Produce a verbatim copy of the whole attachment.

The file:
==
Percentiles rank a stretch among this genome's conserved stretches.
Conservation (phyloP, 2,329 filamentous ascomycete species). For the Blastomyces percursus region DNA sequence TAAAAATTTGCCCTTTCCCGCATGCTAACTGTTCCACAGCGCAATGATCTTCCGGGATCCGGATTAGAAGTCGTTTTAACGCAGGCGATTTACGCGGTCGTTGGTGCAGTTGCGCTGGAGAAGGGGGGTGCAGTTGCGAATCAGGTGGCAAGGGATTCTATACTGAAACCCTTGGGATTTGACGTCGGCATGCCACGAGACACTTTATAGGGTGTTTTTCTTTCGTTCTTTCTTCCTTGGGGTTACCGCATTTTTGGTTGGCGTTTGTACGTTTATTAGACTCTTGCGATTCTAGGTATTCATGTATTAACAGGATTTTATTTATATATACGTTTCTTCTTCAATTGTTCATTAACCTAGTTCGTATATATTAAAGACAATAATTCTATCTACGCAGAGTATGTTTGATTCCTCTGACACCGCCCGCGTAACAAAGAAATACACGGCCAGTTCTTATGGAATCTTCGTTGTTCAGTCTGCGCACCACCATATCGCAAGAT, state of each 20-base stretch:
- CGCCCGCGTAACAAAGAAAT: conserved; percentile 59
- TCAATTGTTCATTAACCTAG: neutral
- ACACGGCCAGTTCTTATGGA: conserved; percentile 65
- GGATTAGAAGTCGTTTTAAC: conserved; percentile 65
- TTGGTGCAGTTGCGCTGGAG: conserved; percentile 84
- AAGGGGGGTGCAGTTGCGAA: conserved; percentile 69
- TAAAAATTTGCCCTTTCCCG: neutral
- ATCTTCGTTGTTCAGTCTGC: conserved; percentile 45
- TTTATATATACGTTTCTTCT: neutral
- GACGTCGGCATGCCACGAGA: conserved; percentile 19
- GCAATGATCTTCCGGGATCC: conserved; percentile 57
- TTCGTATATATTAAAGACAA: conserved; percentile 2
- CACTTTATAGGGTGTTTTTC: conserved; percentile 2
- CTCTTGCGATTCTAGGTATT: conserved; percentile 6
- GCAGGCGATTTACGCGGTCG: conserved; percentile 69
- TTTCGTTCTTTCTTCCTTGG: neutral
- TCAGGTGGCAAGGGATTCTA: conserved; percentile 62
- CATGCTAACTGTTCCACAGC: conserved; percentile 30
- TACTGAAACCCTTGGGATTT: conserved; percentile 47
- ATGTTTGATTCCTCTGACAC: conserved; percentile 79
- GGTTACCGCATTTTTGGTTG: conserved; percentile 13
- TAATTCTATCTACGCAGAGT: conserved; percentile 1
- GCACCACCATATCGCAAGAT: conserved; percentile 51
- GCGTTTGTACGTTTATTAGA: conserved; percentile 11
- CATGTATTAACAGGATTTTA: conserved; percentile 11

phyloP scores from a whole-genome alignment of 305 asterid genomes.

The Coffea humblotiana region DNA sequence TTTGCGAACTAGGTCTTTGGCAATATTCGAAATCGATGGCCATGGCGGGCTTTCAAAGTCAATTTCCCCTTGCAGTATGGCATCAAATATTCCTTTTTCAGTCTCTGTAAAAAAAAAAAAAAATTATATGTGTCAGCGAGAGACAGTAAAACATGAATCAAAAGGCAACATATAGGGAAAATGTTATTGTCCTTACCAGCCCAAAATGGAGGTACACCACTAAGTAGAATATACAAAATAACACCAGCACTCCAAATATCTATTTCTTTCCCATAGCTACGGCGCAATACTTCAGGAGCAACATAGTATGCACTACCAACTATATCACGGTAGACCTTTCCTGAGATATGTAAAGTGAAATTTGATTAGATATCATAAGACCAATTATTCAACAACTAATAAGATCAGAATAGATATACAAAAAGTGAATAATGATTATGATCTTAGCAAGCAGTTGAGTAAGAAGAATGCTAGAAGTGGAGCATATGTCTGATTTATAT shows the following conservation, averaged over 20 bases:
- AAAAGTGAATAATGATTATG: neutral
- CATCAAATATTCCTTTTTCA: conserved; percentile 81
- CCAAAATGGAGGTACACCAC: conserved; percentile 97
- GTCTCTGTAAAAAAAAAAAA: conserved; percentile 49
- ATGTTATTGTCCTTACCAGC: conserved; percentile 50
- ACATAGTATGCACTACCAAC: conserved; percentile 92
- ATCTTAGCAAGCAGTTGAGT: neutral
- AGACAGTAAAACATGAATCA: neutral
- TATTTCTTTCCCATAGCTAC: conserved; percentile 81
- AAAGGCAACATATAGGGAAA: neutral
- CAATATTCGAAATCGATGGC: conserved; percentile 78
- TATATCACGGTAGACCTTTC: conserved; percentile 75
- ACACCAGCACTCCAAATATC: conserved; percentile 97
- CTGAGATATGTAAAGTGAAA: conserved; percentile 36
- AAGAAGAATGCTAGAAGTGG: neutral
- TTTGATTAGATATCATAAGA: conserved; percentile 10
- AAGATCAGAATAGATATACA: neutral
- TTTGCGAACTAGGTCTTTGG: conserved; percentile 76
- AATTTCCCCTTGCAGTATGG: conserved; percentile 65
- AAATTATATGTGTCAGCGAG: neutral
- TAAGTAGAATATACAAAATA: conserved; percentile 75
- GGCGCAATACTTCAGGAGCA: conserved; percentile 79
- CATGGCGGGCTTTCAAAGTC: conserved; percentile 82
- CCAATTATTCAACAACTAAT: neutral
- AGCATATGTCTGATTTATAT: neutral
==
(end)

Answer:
Percentiles rank a stretch among this genome's conserved stretches.
Conservation (phyloP, 2,329 filamentous ascomycete species). For the Blastomyces percursus region DNA sequence TAAAAATTTGCCCTTTCCCGCATGCTAACTGTTCCACAGCGCAATGATCTTCCGGGATCCGGATTAGAAGTCGTTTTAACGCAGGCGATTTACGCGGTCGTTGGTGCAGTTGCGCTGGAGAAGGGGGGTGCAGTTGCGAATCAGGTGGCAAGGGATTCTATACTGAAACCCTTGGGATTTGACGTCGGCATGCCACGAGACACTTTATAGGGTGTTTTTCTTTCGTTCTTTCTTCCTTGGGGTTACCGCATTTTTGGTTGGCGTTTGTACGTTTATTAGACTCTTGCGATTCTAGGTATTCATGTATTAACAGGATTTTATTTATATATACGTTTCTTCTTCAATTGTTCATTAACCTAGTTCGTATATATTAAAGACAATAATTCTATCTACGCAGAGTATGTTTGATTCCTCTGACACCGCCCGCGTAACAAAGAAATACACGGCCAGTTCTTATGGAATCTTCGTTGTTCAGTCTGCGCACCACCATATCGCAAGAT, state of each 20-base stretch:
- CGCCCGCGTAACAAAGAAAT: conserved; percentile 59
- TCAATTGTTCATTAACCTAG: neutral
- ACACGGCCAGTTCTTATGGA: conserved; percentile 65
- GGATTAGAAGTCGTTTTAAC: conserved; percentile 65
- TTGGTGCAGTTGCGCTGGAG: conserved; percentile 84
- AAGGGGGGTGCAGTTGCGAA: conserved; percentile 69
- TAAAAATTTGCCCTTTCCCG: neutral
- ATCTTCGTTGTTCAGTCTGC: conserved; percentile 45
- TTTATATATACGTTTCTTCT: neutral
- GACGTCGGCATGCCACGAGA: conserved; percentile 19
- GCAATGATCTTCCGGGATCC: conserved; percentile 57
- TTCGTATATATTAAAGACAA: conserved; percentile 2
- CACTTTATAGGGTGTTTTTC: conserved; percentile 2
- CTCTTGCGATTCTAGGTATT: conserved; percentile 6
- GCAGGCGATTTACGCGGTCG: conserved; percentile 69
- TTTCGTTCTTTCTTCCTTGG: neutral
- TCAGGTGGCAAGGGATTCTA: conserved; percentile 62
- CATGCTAACTGTTCCACAGC: conserved; percentile 30
- TACTGAAACCCTTGGGATTT: conserved; percentile 47
- ATGTTTGATTCCTCTGACAC: conserved; percentile 79
- GGTTACCGCATTTTTGGTTG: conserved; percentile 13
- TAATTCTATCTACGCAGAGT: conserved; percentile 1
- GCACCACCATATCGCAAGAT: conserved; percentile 51
- GCGTTTGTACGTTTATTAGA: conserved; percentile 11
- CATGTATTAACAGGATTTTA: conserved; percentile 11

phyloP scores from a whole-genome alignment of 305 asterid genomes.

The Coffea humblotiana region DNA sequence TTTGCGAACTAGGTCTTTGGCAATATTCGAAATCGATGGCCATGGCGGGCTTTCAAAGTCAATTTCCCCTTGCAGTATGGCATCAAATATTCCTTTTTCAGTCTCTGTAAAAAAAAAAAAAAATTATATGTGTCAGCGAGAGACAGTAAAACATGAATCAAAAGGCAACATATAGGGAAAATGTTATTGTCCTTACCAGCCCAAAATGGAGGTACACCACTAAGTAGAATATACAAAATAACACCAGCACTCCAAATATCTATTTCTTTCCCATAGCTACGGCGCAATACTTCAGGAGCAACATAGTATGCACTACCAACTATATCACGGTAGACCTTTCCTGAGATATGTAAAGTGAAATTTGATTAGATATCATAAGACCAATTATTCAACAACTAATAAGATCAGAATAGATATACAAAAAGTGAATAATGATTATGATCTTAGCAAGCAGTTGAGTAAGAAGAATGCTAGAAGTGGAGCATATGTCTGATTTATAT shows the following conservation, averaged over 20 bases:
- AAAAGTGAATAATGATTATG: neutral
- CATCAAATATTCCTTTTTCA: conserved; percentile 81
- CCAAAATGGAGGTACACCAC: conserved; percentile 97
- GTCTCTGTAAAAAAAAAAAA: conserved; percentile 49
- ATGTTATTGTCCTTACCAGC: conserved; percentile 50
- ACATAGTATGCACTACCAAC: conserved; percentile 92
- ATCTTAGCAAGCAGTTGAGT: neutral
- AGACAGTAAAACATGAATCA: neutral
- TATTTCTTTCCCATAGCTAC: conserved; percentile 81
- AAAGGCAACATATAGGGAAA: neutral
- CAATATTCGAAATCGATGGC: conserved; percentile 78
- TATATCACGGTAGACCTTTC: conserved; percentile 75
- ACACCAGCACTCCAAATATC: conserved; percentile 97
- CTGAGATATGTAAAGTGAAA: conserved; percentile 36
- AAGAAGAATGCTAGAAGTGG: neutral
- TTTGATTAGATATCATAAGA: conserved; percentile 10
- AAGATCAGAATAGATATACA: neutral
- TTTGCGAACTAGGTCTTTGG: conserved; percentile 76
- AATTTCCCCTTGCAGTATGG: conserved; percentile 65
- AAATTATATGTGTCAGCGAG: neutral
- TAAGTAGAATATACAAAATA: conserved; percentile 75
- GGCGCAATACTTCAGGAGCA: conserved; percentile 79
- CATGGCGGGCTTTCAAAGTC: conserved; percentile 82
- CCAATTATTCAACAACTAAT: neutral
- AGCATATGTCTGATTTATAT: neutral